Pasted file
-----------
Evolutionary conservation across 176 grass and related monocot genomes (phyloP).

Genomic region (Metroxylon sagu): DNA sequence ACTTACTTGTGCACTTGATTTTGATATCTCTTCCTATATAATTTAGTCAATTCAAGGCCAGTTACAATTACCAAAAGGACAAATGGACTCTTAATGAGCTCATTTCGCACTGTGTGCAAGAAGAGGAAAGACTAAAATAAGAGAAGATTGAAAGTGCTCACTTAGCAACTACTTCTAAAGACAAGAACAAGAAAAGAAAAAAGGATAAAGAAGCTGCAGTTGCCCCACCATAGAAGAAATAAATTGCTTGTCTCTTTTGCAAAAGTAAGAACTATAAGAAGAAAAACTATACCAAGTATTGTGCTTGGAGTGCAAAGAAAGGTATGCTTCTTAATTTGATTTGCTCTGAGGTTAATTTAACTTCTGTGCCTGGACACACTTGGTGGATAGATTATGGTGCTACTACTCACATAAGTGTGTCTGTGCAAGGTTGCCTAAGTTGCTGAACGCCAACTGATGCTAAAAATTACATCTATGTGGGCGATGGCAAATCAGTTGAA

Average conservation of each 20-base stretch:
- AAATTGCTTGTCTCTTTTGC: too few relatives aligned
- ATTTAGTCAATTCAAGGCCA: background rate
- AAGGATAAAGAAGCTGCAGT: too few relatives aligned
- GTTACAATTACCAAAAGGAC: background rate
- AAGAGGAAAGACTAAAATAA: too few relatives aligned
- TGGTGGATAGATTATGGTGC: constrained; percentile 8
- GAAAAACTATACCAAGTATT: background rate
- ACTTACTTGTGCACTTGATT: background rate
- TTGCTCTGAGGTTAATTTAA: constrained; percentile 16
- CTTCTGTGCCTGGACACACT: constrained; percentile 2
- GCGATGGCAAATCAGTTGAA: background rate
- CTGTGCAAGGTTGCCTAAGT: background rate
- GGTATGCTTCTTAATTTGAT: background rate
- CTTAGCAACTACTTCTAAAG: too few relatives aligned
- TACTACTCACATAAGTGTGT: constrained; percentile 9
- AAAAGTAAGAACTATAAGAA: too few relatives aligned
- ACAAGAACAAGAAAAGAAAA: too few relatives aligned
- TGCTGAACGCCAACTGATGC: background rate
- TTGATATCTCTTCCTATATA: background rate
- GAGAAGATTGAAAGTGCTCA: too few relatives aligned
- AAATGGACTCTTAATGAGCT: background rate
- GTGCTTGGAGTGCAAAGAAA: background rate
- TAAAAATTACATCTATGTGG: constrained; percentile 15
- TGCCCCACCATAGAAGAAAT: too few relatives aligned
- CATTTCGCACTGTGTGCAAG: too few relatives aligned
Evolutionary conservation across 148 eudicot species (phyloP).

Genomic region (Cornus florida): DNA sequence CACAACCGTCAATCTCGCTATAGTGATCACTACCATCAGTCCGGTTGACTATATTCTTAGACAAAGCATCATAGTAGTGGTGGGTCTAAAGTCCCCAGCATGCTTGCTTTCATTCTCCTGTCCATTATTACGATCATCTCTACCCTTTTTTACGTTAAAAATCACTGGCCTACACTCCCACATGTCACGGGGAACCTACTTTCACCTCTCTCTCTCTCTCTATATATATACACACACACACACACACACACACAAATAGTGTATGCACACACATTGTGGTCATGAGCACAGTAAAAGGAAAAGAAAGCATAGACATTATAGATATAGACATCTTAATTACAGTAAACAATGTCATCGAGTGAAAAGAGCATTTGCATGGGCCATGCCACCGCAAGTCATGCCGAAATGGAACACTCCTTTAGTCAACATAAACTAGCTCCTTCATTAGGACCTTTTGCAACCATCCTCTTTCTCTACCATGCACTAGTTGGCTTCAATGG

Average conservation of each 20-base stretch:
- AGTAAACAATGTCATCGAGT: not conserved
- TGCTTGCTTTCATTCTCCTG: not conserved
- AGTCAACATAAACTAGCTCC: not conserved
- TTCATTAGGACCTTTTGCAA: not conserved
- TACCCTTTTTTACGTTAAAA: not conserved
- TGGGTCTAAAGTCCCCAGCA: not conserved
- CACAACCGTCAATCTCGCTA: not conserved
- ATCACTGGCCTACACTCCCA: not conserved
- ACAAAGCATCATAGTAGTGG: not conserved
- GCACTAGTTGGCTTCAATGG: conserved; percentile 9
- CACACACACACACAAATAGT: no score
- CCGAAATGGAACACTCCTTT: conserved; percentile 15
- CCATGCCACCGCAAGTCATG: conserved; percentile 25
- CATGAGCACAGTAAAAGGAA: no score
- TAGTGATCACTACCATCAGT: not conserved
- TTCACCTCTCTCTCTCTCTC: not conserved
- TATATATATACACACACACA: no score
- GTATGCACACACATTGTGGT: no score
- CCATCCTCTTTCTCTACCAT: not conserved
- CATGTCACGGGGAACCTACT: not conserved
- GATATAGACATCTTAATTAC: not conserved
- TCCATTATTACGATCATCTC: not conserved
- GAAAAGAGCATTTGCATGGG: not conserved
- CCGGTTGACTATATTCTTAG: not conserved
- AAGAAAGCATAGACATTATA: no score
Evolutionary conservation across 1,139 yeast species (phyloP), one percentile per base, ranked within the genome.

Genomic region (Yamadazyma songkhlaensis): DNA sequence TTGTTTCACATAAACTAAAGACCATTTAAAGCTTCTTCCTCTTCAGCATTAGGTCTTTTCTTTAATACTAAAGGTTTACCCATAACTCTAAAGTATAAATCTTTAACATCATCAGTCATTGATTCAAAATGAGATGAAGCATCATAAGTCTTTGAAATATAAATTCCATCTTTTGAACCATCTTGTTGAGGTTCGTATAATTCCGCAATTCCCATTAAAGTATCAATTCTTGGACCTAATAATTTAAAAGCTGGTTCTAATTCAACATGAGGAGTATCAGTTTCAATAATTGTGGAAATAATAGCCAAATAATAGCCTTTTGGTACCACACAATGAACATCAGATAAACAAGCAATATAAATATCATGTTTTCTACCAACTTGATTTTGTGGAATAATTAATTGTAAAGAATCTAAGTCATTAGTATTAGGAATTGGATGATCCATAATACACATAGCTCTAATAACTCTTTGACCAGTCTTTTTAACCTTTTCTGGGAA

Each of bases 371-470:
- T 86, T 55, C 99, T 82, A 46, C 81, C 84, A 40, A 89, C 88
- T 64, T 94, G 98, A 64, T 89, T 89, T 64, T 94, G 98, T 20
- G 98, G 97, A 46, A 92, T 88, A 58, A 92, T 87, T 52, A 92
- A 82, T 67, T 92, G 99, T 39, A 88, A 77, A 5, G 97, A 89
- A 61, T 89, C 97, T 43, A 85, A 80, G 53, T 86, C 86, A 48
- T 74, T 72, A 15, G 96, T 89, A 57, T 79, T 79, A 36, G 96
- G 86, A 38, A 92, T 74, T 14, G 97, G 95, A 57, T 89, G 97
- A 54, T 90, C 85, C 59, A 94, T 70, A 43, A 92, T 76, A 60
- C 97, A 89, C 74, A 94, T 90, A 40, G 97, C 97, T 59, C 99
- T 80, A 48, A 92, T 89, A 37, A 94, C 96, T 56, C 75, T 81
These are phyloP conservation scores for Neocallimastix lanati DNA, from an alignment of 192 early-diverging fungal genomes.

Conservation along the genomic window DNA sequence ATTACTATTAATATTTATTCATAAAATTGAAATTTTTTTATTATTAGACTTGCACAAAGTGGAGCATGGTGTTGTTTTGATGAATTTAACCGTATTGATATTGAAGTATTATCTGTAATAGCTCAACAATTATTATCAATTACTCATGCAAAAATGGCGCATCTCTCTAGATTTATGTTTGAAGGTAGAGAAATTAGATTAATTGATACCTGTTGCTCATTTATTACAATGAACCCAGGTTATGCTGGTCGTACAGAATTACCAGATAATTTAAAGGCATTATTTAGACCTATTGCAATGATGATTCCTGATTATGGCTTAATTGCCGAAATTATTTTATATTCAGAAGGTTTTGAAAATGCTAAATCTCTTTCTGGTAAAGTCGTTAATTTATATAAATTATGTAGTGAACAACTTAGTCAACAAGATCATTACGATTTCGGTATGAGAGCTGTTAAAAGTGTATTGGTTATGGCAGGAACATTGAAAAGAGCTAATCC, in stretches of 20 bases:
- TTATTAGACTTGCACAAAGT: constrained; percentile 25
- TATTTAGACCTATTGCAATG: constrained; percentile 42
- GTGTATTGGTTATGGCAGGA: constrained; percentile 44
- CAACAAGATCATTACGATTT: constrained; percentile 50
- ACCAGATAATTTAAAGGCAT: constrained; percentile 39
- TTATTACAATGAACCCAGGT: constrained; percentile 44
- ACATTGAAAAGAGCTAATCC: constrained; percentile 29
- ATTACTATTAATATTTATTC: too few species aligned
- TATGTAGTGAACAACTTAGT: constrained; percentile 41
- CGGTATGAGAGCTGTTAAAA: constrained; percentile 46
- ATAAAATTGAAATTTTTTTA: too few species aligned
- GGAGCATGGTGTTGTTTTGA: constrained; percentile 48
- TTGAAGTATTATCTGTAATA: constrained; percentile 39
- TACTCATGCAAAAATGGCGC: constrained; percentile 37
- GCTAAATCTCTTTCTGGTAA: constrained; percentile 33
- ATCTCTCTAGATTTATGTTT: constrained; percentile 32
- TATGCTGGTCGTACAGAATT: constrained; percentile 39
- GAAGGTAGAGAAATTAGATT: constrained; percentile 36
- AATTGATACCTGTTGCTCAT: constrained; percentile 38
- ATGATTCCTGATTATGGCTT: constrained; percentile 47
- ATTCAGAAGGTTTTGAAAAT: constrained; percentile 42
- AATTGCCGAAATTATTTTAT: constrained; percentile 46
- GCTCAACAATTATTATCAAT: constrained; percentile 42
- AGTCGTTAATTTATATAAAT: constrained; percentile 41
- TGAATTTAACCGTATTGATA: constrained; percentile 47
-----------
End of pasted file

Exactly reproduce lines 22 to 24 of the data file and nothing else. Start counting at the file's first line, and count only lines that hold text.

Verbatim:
- TTGATATCTCTTCCTATATA: background rate
- GAGAAGATTGAAAGTGCTCA: too few relatives aligned
- AAATGGACTCTTAATGAGCT: background rate